The evidence speaks loud and clear that there’s more to this than just a satellite, and by the way “Engineering Edgar,” whoever you are, the idea that they would put a secret spy thing on a balloon is idiotic as the idea that it was a weather balloon. Wake up, there’s stuff going on you just can’t explain.

    UFO Geek, just how young are you? My guess is that you were not even a twinkle in your Daddy’s eye in 1965, much less a walking, thinking human. As someone who was around way back then, I ask you the following:
    1. What accounts said the writing wasn’t Russian? How the hell would they know? Back then most people in the US lived their entire lives without seeing any language except English, unless they were specifically studying a foreign language, or had literature in their native tongue.
    2. What does a satellite “look like”? Back in 1965 the only depiction of a satellite most anyone had ever seen looked like Sputnik: Round with small straight antennas.
    3. Your assessment as “idiotic” that “they would put a secret spy thing on a balloon” is laughable. This is how things were done back then, especially for high-altitude nuclear sampling.

    Sure, it could have been a UFO… but Occam’s Razor disagrees with your belief.

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  15. 15
    drbuzz0 Says:

            TXMarko said:

    3. Your assessment as “idiotic” that “they would put a secret spy thing on a balloon” is laughable. This is how things were done back then, especially for high-altitude nuclear sampling.

    Actually it’s not even just back then. Few realize that ballooning is still a serious are of scientific research. A balloon can lift instruments up to over 100 thousand feet and it can do so relatively cheaply and for an extended period of time. I don’t know if it is used for anything covert or for any military intelligence (well, of course I wouldn’t know), however cosmic ray observatories, upper atmospheric research, ionospheric study and so on is routinely done with balloons. The only other platforms that can get that kind of thing done are satellites and high altitude aircraft like the U2 – both are many times more costly and take longer to deploy.

    It’s not as antiquated a technology as you might think.

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  16. 16
    rob Says:

    If you would read the book “Uncovering Soviet Disasters” by James E. Oberg, you will find in Chapter 12 “Reactors From the Sky” reports many Soviet Satellite failures during this time. Most were launched with small reactors. Upon reaching orbital altitude the unit would separate into two sections. The section with the now unusable reactor would further launch to a much higher orbit where it would safely orbit for centuries. The problem was, several of these reactor units failed to reach the higher oribt and fell back to earth. All of them were covered up… both by the Soviets and the USA in order to hold down public panic over the highly radioactive unit falling to earth, surviving reentry burn.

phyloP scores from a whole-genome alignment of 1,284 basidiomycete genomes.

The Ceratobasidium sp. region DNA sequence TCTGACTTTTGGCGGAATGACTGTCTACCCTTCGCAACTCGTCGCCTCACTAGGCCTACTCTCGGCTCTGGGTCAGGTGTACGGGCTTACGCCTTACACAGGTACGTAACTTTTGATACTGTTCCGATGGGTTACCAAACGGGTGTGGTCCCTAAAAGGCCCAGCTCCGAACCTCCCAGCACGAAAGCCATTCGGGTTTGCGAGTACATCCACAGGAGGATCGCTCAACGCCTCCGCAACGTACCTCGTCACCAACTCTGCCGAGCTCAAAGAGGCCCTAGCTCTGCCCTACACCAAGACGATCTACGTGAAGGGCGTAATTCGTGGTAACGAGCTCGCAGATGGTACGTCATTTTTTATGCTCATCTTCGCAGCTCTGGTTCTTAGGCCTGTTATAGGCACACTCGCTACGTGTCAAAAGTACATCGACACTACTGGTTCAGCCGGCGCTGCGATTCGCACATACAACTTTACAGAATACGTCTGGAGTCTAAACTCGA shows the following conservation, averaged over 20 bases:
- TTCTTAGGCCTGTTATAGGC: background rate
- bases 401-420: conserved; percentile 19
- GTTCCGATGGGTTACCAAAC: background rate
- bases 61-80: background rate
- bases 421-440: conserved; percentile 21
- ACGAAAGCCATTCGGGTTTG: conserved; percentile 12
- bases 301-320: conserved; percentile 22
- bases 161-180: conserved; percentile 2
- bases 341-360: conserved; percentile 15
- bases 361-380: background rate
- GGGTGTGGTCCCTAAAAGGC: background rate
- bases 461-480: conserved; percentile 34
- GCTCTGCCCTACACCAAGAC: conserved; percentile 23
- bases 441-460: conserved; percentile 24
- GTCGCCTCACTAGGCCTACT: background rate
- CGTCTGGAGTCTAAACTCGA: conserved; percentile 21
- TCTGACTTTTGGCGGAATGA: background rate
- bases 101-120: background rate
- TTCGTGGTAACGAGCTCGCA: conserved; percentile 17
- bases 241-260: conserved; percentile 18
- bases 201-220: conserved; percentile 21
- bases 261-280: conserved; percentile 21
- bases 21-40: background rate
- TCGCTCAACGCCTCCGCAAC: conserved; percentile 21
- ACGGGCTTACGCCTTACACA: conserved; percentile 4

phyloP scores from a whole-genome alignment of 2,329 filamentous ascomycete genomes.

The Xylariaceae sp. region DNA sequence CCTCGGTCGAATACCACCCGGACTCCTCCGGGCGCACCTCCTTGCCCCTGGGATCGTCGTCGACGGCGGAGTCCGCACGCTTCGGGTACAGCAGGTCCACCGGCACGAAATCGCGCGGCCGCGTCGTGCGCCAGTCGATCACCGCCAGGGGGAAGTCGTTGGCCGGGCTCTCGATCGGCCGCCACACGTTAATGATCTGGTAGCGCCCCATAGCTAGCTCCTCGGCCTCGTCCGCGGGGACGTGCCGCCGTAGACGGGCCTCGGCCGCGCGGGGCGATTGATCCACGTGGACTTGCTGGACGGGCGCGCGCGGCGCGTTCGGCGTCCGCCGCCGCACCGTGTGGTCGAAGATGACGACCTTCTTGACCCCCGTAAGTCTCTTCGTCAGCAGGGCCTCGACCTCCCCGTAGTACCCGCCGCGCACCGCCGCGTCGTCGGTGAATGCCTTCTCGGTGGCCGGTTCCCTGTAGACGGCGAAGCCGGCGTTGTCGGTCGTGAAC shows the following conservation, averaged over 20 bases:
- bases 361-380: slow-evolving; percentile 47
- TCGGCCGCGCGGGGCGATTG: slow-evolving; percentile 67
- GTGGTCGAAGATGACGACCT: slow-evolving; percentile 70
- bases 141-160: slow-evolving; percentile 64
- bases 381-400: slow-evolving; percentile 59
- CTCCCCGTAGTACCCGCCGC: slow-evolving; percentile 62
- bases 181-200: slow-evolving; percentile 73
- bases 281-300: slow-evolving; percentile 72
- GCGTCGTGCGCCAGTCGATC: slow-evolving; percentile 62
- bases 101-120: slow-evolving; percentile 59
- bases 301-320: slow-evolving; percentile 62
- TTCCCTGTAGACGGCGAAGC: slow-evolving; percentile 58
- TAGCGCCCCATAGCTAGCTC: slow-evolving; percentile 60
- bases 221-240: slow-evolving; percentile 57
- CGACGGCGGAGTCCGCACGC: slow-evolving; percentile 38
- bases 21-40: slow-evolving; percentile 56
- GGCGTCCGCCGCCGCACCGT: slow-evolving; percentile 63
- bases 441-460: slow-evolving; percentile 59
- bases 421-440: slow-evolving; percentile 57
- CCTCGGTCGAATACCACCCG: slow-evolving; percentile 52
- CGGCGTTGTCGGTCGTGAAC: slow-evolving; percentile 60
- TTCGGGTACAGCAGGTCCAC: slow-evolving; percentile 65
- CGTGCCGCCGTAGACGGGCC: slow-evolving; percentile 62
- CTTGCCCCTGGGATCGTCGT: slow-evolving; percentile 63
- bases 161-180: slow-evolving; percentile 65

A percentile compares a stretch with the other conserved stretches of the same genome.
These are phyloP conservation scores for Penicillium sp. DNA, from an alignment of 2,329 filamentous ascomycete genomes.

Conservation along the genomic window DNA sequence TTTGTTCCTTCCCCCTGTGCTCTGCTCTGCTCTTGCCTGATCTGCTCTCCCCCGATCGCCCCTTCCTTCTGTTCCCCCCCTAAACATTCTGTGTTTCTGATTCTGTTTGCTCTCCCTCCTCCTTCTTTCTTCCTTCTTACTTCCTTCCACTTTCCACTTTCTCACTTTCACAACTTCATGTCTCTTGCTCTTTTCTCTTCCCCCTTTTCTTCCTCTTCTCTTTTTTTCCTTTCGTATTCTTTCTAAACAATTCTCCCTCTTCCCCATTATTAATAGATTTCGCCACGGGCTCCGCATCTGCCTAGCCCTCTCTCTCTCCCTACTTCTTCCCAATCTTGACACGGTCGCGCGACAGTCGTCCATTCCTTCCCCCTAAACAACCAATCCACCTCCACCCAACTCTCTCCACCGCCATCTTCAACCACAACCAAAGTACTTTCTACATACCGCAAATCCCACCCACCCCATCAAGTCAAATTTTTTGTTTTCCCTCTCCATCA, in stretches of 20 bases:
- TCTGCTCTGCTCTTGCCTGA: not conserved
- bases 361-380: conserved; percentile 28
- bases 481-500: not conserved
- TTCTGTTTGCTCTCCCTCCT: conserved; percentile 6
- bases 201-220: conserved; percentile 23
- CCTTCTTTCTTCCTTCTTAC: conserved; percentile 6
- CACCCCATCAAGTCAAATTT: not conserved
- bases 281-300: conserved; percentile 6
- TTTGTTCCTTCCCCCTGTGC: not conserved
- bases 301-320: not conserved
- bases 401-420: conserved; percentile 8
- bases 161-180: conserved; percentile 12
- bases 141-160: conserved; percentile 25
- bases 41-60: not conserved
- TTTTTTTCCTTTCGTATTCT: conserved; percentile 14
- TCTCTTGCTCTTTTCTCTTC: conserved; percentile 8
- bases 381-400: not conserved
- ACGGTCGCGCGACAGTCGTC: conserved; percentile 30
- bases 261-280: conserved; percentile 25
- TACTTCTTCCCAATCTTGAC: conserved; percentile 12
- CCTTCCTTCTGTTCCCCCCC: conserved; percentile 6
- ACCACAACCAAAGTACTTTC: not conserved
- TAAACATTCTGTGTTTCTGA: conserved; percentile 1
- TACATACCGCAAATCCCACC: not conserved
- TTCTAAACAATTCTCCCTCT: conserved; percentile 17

I suspect Keksburg was one of these Soviet Reactors which was already mentioned as a satallite falling to earth on that same night. Hope this added info helps.

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  17. 17
    jeff schloss Says:

    I saw it. It’ flight appeared to be level. Bradys run rd, beaver pa.

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  18. 18
    Mystery of Kecksburg UFO incident lost in NASA archives for good Says:

    [...] credit: Depleted Cranium Full Article SourceIf you enjoyed this, you might also enjoy:Carl Sagan on making contact with [...]

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  19. 19
    John Sullivan Says:

    I lived in Detroit, Michigan at the time of the December 1965 incident. I was 13 years old and my father was taking me to a basketball game at the University of Detroit. We were driving south on Greenfield and approaching Grand River Avenue when the entire sky lit up. We looked up at the sky through the windshield and saw a streak of light traveling at an extremely high rate of speed. The streak of light disappeared as fast as it appeared. The Detroit News and Detroit Free Press described the flash of light as a meteor

    Based on all of the reports over the years, especially from the residents of Kecksburg and John Murphy; I firmly believe the government was involved in recovering a craft. I don’t believe it was as Russian satellite. In my opinion, the best explanation was that it was the Nazi bell, Der Glock. Not sure whether the Nazi bell was acquired by the U.S. government or whether it actually traveled in time from 1945 to 1965. Very fascinating.

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  20. 20
    Anon Says:

            John Sullivan said:

    In my opinion, the best explanation was that it was the Nazi bell, Der Glock.

    There is no such thing.